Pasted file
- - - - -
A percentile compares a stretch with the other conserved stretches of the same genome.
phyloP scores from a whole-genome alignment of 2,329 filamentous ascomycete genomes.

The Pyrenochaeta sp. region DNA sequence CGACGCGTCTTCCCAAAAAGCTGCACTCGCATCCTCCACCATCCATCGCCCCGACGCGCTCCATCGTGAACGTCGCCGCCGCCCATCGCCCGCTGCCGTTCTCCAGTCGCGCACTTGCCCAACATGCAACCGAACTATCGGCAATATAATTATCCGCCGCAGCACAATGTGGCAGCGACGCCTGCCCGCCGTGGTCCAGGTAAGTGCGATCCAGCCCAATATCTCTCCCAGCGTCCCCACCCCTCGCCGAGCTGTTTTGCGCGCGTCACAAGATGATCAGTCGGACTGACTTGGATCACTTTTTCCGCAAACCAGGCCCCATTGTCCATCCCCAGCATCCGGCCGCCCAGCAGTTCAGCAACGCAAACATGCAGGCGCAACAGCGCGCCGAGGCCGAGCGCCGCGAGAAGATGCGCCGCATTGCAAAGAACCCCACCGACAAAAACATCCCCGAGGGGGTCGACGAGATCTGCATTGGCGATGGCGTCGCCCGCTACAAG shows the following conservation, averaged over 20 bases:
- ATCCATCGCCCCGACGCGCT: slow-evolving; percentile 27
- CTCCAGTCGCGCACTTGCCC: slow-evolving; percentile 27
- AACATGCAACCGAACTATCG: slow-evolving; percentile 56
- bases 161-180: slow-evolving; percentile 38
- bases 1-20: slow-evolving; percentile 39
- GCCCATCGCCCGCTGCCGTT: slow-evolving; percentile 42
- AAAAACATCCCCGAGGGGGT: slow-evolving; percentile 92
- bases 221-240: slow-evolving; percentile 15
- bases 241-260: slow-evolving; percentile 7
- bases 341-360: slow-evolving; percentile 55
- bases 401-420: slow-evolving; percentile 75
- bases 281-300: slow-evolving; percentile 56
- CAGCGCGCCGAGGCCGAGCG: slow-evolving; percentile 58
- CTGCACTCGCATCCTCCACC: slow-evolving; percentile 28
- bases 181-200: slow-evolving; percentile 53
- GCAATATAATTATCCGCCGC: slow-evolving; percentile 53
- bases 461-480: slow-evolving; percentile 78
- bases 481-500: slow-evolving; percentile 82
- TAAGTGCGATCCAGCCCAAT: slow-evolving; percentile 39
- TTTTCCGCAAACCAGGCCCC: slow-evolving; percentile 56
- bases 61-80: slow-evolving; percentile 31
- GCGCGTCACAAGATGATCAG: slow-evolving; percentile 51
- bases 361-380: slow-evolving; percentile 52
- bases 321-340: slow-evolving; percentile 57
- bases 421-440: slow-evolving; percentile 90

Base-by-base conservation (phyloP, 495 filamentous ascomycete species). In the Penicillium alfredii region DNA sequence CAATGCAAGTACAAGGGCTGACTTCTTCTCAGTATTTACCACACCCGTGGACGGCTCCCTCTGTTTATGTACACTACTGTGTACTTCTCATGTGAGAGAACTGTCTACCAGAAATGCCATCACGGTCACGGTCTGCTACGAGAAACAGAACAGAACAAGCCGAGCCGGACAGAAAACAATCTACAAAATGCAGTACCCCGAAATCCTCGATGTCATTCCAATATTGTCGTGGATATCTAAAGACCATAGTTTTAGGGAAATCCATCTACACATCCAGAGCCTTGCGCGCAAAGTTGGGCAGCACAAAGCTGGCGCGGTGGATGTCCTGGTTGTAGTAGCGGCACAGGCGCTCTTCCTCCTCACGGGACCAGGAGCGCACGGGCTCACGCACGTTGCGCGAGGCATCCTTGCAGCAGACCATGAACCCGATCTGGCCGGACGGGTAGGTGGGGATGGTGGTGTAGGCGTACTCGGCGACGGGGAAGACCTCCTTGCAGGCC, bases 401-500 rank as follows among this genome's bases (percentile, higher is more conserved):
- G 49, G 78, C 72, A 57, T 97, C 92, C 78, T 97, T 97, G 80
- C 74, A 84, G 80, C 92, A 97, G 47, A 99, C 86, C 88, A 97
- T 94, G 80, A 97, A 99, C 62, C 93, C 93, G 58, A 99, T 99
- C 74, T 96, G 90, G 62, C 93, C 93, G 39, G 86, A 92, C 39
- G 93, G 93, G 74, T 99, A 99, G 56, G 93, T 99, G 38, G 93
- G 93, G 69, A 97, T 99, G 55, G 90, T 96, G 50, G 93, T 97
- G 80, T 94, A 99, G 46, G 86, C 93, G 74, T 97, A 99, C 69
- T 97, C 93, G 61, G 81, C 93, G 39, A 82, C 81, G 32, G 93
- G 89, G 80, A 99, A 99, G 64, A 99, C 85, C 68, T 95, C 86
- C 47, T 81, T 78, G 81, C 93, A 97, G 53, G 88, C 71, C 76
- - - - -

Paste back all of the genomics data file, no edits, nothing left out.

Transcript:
A percentile compares a stretch with the other conserved stretches of the same genome.
phyloP scores from a whole-genome alignment of 2,329 filamentous ascomycete genomes.

The Pyrenochaeta sp. region DNA sequence CGACGCGTCTTCCCAAAAAGCTGCACTCGCATCCTCCACCATCCATCGCCCCGACGCGCTCCATCGTGAACGTCGCCGCCGCCCATCGCCCGCTGCCGTTCTCCAGTCGCGCACTTGCCCAACATGCAACCGAACTATCGGCAATATAATTATCCGCCGCAGCACAATGTGGCAGCGACGCCTGCCCGCCGTGGTCCAGGTAAGTGCGATCCAGCCCAATATCTCTCCCAGCGTCCCCACCCCTCGCCGAGCTGTTTTGCGCGCGTCACAAGATGATCAGTCGGACTGACTTGGATCACTTTTTCCGCAAACCAGGCCCCATTGTCCATCCCCAGCATCCGGCCGCCCAGCAGTTCAGCAACGCAAACATGCAGGCGCAACAGCGCGCCGAGGCCGAGCGCCGCGAGAAGATGCGCCGCATTGCAAAGAACCCCACCGACAAAAACATCCCCGAGGGGGTCGACGAGATCTGCATTGGCGATGGCGTCGCCCGCTACAAG shows the following conservation, averaged over 20 bases:
- ATCCATCGCCCCGACGCGCT: slow-evolving; percentile 27
- CTCCAGTCGCGCACTTGCCC: slow-evolving; percentile 27
- AACATGCAACCGAACTATCG: slow-evolving; percentile 56
- bases 161-180: slow-evolving; percentile 38
- bases 1-20: slow-evolving; percentile 39
- GCCCATCGCCCGCTGCCGTT: slow-evolving; percentile 42
- AAAAACATCCCCGAGGGGGT: slow-evolving; percentile 92
- bases 221-240: slow-evolving; percentile 15
- bases 241-260: slow-evolving; percentile 7
- bases 341-360: slow-evolving; percentile 55
- bases 401-420: slow-evolving; percentile 75
- bases 281-300: slow-evolving; percentile 56
- CAGCGCGCCGAGGCCGAGCG: slow-evolving; percentile 58
- CTGCACTCGCATCCTCCACC: slow-evolving; percentile 28
- bases 181-200: slow-evolving; percentile 53
- GCAATATAATTATCCGCCGC: slow-evolving; percentile 53
- bases 461-480: slow-evolving; percentile 78
- bases 481-500: slow-evolving; percentile 82
- TAAGTGCGATCCAGCCCAAT: slow-evolving; percentile 39
- TTTTCCGCAAACCAGGCCCC: slow-evolving; percentile 56
- bases 61-80: slow-evolving; percentile 31
- GCGCGTCACAAGATGATCAG: slow-evolving; percentile 51
- bases 361-380: slow-evolving; percentile 52
- bases 321-340: slow-evolving; percentile 57
- bases 421-440: slow-evolving; percentile 90

Base-by-base conservation (phyloP, 495 filamentous ascomycete species). In the Penicillium alfredii region DNA sequence CAATGCAAGTACAAGGGCTGACTTCTTCTCAGTATTTACCACACCCGTGGACGGCTCCCTCTGTTTATGTACACTACTGTGTACTTCTCATGTGAGAGAACTGTCTACCAGAAATGCCATCACGGTCACGGTCTGCTACGAGAAACAGAACAGAACAAGCCGAGCCGGACAGAAAACAATCTACAAAATGCAGTACCCCGAAATCCTCGATGTCATTCCAATATTGTCGTGGATATCTAAAGACCATAGTTTTAGGGAAATCCATCTACACATCCAGAGCCTTGCGCGCAAAGTTGGGCAGCACAAAGCTGGCGCGGTGGATGTCCTGGTTGTAGTAGCGGCACAGGCGCTCTTCCTCCTCACGGGACCAGGAGCGCACGGGCTCACGCACGTTGCGCGAGGCATCCTTGCAGCAGACCATGAACCCGATCTGGCCGGACGGGTAGGTGGGGATGGTGGTGTAGGCGTACTCGGCGACGGGGAAGACCTCCTTGCAGGCC, bases 401-500 rank as follows among this genome's bases (percentile, higher is more conserved):
- G 49, G 78, C 72, A 57, T 97, C 92, C 78, T 97, T 97, G 80
- C 74, A 84, G 80, C 92, A 97, G 47, A 99, C 86, C 88, A 97
- T 94, G 80, A 97, A 99, C 62, C 93, C 93, G 58, A 99, T 99
- C 74, T 96, G 90, G 62, C 93, C 93, G 39, G 86, A 92, C 39
- G 93, G 93, G 74, T 99, A 99, G 56, G 93, T 99, G 38, G 93
- G 93, G 69, A 97, T 99, G 55, G 90, T 96, G 50, G 93, T 97
- G 80, T 94, A 99, G 46, G 86, C 93, G 74, T 97, A 99, C 69
- T 97, C 93, G 61, G 81, C 93, G 39, A 82, C 81, G 32, G 93
- G 89, G 80, A 99, A 99, G 64, A 99, C 85, C 68, T 95, C 86
- C 47, T 81, T 78, G 81, C 93, A 97, G 53, G 88, C 71, C 76